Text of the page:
Law enforcement departments around the state have begun to relax their uniform protocols, in an attempt to bring in more recruits, boost morale, and become more relatable to the community.
For the past two to three years, law enforcement departments have struggled to recruit, hire, and retain officers. The combination of increases in retirements and resignations, fewer applicants, and negative portrayals of and attitudes toward law enforcement has only increased the difficulty of bringing in new recruits.
“Our numbers are down in personnel strength as well as applicants. There are a lot of people struggling to find good applicants for all positions,” Major John Altman, academy commandant with The Ohio State Highway Patrol, told The Ohio Star.
Departments across the state such as the Akron Police Department, Columbus Police Department, Cleveland Police Department, Middletown Police Department and, as of Friday, the Ohio State Highway Patrol, have all made adjustments to their policies to encompass a broader spectrum of potential candidates.
Some of these adjustments include the permission to grow well-kept beards and goatees, as well as some, allowing visible or covered tattoos so long as they are not on the face, neck, or hands.
“Recruitment is definitely part of it. We have to look at every opportunity to bring in qualified applicants. It has always been an immediate disqualification if you have a visible tattoo,” Altman told The Star.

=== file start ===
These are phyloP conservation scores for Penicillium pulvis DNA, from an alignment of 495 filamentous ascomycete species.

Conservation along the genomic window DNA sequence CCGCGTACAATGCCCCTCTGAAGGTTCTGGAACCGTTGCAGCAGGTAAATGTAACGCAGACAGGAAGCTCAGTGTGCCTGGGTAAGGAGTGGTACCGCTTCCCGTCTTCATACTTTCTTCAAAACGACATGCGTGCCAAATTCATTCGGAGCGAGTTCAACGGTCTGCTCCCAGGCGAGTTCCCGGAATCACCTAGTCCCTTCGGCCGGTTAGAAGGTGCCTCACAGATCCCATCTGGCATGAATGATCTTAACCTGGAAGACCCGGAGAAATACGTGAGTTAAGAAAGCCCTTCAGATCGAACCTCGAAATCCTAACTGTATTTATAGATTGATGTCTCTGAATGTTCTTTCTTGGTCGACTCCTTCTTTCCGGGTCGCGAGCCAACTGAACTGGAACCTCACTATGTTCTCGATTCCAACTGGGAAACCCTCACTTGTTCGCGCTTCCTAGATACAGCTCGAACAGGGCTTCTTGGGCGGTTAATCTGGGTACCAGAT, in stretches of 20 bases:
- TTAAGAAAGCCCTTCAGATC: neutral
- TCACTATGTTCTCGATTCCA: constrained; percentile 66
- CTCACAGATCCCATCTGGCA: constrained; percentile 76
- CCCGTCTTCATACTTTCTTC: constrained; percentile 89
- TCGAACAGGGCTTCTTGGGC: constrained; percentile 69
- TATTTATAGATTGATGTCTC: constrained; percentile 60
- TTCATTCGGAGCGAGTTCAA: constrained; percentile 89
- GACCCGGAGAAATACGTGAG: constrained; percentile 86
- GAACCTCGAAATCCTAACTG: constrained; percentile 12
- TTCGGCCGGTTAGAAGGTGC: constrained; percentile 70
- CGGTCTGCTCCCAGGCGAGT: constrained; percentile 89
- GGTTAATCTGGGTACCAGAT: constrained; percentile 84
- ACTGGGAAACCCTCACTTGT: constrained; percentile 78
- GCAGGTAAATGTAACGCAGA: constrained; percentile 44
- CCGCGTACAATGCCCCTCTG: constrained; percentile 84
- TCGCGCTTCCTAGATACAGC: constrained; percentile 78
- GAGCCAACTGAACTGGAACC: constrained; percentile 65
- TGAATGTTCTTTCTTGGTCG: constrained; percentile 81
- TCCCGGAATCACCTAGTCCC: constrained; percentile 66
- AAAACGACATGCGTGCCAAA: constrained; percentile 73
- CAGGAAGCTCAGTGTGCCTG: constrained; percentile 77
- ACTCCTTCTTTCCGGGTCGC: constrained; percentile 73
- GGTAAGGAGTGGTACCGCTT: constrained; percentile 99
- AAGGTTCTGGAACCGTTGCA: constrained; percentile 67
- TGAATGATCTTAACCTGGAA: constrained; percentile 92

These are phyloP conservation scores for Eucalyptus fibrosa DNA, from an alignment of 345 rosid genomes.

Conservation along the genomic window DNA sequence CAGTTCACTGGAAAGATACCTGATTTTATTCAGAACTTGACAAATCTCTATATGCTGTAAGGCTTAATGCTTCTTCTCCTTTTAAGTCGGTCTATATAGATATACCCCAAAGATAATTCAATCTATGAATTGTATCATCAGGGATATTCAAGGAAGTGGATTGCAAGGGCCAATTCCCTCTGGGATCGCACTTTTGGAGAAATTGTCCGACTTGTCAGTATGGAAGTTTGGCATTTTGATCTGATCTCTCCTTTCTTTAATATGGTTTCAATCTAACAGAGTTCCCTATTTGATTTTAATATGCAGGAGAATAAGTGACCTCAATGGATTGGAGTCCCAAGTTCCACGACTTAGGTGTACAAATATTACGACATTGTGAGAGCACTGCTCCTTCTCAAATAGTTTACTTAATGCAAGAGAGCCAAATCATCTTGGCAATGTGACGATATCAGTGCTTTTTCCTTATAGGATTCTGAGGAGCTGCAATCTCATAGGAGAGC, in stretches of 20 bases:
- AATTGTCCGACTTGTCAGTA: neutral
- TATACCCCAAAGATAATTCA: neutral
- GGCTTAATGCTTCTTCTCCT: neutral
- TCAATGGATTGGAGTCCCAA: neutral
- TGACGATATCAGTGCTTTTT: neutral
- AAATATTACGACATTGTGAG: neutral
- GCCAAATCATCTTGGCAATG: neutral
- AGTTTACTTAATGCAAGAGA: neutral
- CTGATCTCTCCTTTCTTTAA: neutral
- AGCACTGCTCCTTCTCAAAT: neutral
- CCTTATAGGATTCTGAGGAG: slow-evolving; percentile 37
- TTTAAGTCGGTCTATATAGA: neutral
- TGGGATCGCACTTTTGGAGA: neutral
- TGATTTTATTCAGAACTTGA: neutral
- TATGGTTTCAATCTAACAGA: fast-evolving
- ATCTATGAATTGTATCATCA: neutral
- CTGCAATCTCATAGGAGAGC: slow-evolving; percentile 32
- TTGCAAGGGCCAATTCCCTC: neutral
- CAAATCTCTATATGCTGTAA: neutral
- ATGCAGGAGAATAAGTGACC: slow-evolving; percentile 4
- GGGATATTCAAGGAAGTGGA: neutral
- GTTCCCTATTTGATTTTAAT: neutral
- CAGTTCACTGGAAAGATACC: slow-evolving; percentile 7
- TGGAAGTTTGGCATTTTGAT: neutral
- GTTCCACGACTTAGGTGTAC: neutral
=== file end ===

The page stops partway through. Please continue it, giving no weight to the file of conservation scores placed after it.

Altman said that the recruitment staff is very excited to open the doors and bring in some diverse new individuals who are ready to serve, adding that recruiters will be reaching out to hundreds of previously passed-over candidates now that the new uniform policies are in place.
Earlier this year, Ohio Governor Mike DeWine awarded law enforcement recruitment grants to 11 counties in an attempt to help remedy this statewide problem.
“Law enforcement is a distinguished and honorable profession, but agencies all over the country are facing serious shortages in new recruits, which is dangerous for the current workforce and for the citizens they serve and protect,” DeWine said in a press release.
Law enforcement agencies around the state have been offering high hourly salaries, sign-on bonuses, and now, more relaxed uniform policies, in an attempt to make employment attractive and gain recruits to increase the safety of Ohioans.
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Hannah Poling is a lead reporter at The Ohio Star and The Star News Network. Follow Hannah on Twitter @HannahPoling1. Email tips to [email protected]